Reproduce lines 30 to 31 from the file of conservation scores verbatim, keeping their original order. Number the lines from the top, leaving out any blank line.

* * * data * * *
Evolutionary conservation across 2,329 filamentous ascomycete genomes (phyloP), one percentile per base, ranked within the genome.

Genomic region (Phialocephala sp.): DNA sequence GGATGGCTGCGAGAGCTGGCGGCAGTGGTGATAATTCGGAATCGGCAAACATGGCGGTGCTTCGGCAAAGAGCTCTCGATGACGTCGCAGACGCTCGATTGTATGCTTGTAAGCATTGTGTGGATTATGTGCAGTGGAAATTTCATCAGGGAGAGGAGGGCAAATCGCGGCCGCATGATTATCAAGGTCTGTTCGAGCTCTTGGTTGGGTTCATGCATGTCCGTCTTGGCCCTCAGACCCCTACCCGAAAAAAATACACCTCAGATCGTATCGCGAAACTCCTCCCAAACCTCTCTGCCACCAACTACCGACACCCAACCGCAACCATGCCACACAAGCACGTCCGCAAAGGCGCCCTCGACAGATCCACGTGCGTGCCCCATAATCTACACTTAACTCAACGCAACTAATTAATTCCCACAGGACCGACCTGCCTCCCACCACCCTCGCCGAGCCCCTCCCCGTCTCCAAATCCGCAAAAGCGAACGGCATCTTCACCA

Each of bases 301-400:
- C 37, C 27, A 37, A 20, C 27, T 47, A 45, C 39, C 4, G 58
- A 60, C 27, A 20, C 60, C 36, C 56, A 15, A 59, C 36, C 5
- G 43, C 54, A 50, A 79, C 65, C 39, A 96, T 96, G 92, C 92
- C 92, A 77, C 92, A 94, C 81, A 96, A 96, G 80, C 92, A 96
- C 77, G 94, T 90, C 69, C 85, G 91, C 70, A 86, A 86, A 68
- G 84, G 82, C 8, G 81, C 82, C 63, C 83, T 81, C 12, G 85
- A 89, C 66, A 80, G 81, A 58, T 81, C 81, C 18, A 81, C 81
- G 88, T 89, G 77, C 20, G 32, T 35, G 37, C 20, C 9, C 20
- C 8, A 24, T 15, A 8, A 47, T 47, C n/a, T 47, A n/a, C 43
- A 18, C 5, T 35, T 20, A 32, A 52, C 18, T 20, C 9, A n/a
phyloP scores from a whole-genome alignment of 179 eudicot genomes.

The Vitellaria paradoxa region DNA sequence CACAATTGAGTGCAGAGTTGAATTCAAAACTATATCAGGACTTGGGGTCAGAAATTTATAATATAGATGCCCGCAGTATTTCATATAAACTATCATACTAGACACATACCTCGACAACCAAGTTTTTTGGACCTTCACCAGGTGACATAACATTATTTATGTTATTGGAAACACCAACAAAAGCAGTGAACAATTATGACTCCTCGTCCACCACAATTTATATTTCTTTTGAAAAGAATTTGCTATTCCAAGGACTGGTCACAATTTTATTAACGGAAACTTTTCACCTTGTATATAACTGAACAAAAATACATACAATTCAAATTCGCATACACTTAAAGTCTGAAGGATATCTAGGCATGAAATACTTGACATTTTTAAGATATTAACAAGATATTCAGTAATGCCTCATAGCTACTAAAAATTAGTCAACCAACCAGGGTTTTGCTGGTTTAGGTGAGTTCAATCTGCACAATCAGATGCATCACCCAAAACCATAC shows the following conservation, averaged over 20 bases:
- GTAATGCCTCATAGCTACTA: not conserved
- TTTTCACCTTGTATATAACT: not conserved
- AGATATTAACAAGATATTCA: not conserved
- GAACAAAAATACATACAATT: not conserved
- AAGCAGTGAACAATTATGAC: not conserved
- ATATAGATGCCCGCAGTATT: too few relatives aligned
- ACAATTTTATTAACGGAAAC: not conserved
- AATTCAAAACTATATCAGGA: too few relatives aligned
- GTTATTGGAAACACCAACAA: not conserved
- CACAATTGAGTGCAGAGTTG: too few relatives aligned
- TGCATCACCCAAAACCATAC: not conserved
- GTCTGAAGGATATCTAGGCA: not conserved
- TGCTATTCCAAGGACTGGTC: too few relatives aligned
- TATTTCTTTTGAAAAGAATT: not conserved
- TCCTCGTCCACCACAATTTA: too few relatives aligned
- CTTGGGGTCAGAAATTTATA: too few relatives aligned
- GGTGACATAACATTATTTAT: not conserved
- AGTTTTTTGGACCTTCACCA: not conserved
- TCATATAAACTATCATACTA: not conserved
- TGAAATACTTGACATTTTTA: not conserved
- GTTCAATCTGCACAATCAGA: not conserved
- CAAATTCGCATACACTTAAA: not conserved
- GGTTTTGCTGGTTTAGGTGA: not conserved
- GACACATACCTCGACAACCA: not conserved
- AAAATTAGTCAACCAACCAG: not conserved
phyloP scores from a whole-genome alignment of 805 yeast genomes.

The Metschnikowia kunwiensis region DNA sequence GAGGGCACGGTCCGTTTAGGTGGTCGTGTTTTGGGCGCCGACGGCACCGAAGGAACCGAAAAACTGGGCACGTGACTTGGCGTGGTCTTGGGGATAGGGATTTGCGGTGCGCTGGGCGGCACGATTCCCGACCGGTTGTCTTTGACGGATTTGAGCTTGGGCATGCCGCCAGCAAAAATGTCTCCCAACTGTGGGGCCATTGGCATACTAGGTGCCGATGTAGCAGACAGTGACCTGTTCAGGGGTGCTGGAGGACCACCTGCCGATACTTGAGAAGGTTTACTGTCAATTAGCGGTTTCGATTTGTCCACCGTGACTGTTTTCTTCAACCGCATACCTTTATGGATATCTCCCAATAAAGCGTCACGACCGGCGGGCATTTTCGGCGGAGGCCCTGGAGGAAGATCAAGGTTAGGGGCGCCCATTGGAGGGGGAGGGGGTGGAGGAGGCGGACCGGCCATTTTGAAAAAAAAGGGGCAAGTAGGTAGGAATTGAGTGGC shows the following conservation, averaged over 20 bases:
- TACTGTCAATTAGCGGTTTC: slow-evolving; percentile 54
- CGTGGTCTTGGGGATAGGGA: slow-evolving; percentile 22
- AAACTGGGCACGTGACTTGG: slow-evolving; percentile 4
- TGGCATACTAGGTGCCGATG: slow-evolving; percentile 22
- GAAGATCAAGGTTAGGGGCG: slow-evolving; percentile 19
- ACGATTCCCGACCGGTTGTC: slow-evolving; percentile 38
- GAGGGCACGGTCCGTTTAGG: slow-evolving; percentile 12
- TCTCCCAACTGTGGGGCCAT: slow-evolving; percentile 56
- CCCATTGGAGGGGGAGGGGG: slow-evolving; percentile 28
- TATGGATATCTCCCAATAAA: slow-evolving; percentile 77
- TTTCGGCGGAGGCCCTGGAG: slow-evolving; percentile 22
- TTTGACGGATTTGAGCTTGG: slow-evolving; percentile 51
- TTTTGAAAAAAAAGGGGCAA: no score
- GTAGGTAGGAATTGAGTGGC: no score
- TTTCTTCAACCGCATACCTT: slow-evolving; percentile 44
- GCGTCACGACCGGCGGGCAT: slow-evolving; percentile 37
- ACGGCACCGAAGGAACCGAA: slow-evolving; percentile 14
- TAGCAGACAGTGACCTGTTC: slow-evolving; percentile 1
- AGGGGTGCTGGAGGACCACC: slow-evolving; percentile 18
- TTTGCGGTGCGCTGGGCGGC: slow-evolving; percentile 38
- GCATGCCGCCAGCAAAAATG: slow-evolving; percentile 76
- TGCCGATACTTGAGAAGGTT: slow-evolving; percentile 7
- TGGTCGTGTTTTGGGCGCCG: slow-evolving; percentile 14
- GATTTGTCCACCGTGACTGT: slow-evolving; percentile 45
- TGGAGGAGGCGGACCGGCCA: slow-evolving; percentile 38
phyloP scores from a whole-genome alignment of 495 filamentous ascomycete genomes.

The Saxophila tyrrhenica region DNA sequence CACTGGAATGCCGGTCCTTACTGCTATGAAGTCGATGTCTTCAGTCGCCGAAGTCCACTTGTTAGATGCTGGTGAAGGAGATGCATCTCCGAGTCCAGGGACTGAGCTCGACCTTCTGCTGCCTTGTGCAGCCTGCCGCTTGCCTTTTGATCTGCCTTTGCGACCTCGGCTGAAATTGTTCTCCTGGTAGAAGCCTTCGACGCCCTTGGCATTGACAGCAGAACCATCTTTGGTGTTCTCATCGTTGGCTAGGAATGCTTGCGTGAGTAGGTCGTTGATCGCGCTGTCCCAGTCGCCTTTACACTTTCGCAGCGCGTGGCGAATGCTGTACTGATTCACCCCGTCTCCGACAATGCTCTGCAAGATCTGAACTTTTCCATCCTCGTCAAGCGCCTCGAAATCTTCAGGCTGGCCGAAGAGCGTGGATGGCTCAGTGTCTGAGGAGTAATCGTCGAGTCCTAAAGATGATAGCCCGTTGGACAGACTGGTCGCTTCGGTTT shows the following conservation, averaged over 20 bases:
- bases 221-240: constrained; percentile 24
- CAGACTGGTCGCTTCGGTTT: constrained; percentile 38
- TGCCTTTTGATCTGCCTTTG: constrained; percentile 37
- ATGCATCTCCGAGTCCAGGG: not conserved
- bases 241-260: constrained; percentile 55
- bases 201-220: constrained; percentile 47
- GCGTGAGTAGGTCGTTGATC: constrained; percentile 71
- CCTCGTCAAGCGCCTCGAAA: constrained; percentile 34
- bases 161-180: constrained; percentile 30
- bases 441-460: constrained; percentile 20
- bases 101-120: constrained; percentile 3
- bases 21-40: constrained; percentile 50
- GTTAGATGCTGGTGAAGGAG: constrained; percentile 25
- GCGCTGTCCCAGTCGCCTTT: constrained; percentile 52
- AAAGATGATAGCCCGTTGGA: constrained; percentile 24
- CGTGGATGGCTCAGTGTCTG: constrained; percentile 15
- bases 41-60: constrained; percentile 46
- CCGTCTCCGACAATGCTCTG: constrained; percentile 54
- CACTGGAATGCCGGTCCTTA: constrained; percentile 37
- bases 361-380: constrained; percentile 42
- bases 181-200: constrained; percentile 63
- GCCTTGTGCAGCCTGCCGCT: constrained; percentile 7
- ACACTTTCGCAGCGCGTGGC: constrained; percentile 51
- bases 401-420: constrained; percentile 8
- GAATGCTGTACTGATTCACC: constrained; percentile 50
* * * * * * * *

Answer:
- TCCTCGTCCACCACAATTTA: too few relatives aligned
- CTTGGGGTCAGAAATTTATA: too few relatives aligned